I haven’t been a big reader of historical fiction, even though when I do read it, I usually enjoy it. But I recently read another one I really liked, so I picked up a couple when I went to Barnes and Noble recently.
One was The Paper Girl of Paris, which I devoured in only two days, which is unheard of for me in the last year and a half. My reading slump has had me taking two plus weeks to finish a book for a long time. Not only did I finish this book in two days, but it never even made it upstairs to my bed, where I do most of my reading. Instead, I read it between doing other things at my desk in front of my computers.
So you can infer that I loved it. It’s actually a dual timeline story, where we switch back and forth between modern-day Paris with Alice and WW II-era Paris with Adalyn, Alice’s great aunt she never knew existed. The setup is pretty simple: Alice’s beloved grandmother has died and left her family’s Paris apartment to her. Alice’s mom, whose mom is the grandma in question, suffers from depression and has been distraught since her mom died and she found out about the apartment, which she had no idea existed.
The Apartment and the Discovery
Alice goes with her parents to check out the apartment. They are all confused about everything, but Alice is more curious and discovers a diary belonging to Adalyn, who she learns was her grandma’s sister. It’s of course strange that the grandma never told anyone about her family, but it’s also clear nobody really thought about it before.
Alice takes the diary and starts reading it, loving the information about her grandma that Adalyn shares, because it’s clear they were really close and loved each other. Which makes it even stranger that Alice’s grandma never mentioned her. But she gets a clue on going back to the apartment, when she finds a picture of Adalyn cavorting with Germans during the occupation, so she’s horrified, because from the diary, it sounds like both she and Chloe were passionately opposed to the Germans and their many atrocities. So Alice doesn’t understand how she could change her mind.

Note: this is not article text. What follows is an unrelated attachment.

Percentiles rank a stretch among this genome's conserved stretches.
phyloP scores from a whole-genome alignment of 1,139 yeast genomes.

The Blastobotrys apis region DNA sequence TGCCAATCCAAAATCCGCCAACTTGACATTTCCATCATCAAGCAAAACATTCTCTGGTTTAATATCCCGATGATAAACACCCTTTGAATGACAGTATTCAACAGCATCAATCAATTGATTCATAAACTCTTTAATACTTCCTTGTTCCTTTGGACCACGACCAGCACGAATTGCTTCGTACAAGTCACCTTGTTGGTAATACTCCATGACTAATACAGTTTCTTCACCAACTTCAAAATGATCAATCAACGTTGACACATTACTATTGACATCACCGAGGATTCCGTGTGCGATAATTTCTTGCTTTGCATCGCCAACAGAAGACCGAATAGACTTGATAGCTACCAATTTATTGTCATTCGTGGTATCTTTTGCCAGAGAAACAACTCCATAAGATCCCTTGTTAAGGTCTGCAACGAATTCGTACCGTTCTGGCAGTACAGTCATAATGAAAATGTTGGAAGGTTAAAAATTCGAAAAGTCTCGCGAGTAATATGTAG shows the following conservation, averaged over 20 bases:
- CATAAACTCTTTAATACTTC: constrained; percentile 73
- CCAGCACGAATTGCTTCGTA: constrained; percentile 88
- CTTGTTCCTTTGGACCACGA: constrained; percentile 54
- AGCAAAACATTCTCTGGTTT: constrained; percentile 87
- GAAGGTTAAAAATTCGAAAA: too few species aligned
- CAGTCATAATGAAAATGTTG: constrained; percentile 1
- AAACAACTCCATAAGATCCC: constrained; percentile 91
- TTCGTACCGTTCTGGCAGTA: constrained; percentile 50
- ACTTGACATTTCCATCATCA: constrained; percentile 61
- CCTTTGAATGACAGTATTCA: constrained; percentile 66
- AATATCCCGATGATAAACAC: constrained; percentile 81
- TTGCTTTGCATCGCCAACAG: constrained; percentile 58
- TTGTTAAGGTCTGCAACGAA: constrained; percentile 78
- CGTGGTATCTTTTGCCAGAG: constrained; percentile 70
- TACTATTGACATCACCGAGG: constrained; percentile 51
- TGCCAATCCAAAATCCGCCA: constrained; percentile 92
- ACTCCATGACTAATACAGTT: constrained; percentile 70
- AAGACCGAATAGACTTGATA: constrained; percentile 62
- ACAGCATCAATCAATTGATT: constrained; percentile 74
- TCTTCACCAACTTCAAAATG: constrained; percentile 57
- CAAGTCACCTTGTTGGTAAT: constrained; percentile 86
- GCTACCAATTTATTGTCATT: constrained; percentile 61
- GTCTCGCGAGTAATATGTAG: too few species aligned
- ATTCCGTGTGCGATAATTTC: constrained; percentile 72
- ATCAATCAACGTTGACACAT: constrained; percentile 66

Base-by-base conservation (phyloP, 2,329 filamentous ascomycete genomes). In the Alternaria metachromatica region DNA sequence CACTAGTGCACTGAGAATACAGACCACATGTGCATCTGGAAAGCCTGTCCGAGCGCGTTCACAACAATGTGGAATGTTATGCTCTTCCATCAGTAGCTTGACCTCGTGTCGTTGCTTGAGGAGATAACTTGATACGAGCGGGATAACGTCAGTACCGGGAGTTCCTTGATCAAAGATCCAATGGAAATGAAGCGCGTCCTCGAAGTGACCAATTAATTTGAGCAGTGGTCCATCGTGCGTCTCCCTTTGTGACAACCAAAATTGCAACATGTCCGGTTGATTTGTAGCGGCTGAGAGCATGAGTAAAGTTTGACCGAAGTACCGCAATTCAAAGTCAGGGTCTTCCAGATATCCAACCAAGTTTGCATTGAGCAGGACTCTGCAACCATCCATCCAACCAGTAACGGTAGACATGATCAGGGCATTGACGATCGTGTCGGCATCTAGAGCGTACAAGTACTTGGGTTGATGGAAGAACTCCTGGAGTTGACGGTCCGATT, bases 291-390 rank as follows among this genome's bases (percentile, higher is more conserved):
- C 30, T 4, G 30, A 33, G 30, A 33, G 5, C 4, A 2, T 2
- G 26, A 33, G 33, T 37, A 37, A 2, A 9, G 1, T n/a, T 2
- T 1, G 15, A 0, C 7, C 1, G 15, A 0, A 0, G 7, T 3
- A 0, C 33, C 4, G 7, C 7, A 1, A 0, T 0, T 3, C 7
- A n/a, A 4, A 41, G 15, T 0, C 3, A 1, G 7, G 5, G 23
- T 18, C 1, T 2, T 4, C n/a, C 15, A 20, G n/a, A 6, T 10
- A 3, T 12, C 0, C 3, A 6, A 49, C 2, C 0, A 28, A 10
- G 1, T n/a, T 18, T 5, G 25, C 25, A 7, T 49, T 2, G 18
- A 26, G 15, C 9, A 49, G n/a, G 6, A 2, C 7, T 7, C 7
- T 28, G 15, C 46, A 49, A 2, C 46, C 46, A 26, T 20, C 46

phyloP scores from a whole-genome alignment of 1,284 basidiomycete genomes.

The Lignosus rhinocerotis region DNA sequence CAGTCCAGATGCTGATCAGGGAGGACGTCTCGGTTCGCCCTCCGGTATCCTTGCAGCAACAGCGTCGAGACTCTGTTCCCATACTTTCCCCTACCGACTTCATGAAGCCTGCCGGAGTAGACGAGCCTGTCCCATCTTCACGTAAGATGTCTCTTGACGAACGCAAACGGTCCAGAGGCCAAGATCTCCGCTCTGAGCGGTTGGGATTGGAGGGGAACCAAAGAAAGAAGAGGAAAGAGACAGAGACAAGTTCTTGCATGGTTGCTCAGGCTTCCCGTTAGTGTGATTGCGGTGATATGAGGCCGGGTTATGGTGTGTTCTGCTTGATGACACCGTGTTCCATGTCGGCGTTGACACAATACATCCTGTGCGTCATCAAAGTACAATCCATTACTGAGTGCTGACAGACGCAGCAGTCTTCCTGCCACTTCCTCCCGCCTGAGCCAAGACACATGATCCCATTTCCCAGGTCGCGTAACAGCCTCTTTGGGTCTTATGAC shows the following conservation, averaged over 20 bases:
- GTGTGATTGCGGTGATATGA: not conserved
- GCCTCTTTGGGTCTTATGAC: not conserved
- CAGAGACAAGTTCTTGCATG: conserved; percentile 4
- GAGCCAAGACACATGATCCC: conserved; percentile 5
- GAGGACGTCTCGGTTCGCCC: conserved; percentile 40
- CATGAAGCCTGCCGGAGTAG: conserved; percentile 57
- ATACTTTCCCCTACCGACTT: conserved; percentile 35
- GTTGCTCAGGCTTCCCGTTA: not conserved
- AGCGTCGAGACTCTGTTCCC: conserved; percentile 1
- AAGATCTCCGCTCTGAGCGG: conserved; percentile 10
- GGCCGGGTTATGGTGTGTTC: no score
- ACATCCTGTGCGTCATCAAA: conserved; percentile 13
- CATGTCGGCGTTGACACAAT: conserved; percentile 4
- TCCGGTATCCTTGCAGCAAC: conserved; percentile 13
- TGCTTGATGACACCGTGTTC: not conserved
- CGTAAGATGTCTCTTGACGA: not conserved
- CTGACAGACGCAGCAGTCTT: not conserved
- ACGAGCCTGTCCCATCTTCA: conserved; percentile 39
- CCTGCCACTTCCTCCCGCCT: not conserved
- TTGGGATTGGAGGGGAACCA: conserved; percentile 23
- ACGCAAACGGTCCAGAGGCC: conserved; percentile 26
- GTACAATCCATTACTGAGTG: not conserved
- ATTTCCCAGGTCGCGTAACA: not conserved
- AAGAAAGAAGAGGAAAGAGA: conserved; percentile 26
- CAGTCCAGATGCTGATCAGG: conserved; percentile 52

So we see Alice starting to explore the diary, which she has to painstakingly type into Google Translate. In the process of spending time away from her parents, she befriends a local boy named Paul who helps her research things. Interspersed with these chapters are full chapters from Adalyn’s point of view. This is the part of the book I loved.
I’m going to admit that as soon as Alice found the photo of Adalyn with Nazis, I knew what it actually meant, even though it takes Alice a good part of the book to figure it out (the advantage of having more life experience). But Adalyn is one of the people I love reading about—the people who actually did the right thing during the war.
So even though I knew that little twist (I think most readers would figure it out pretty early, but I’m not entirely sure), there were still some surprises that I enjoyed. One has to do with a museum where Alice ends up being able to give some clarity on a photo the museum had but knew very little about.
Obviously I totally recommend this book. If you aren’t a big historical fiction reader, this one might be more palatable since half of it takes place today. But Adalyn’s story is what made the book for me, even though I liked Alice and her story just fine.
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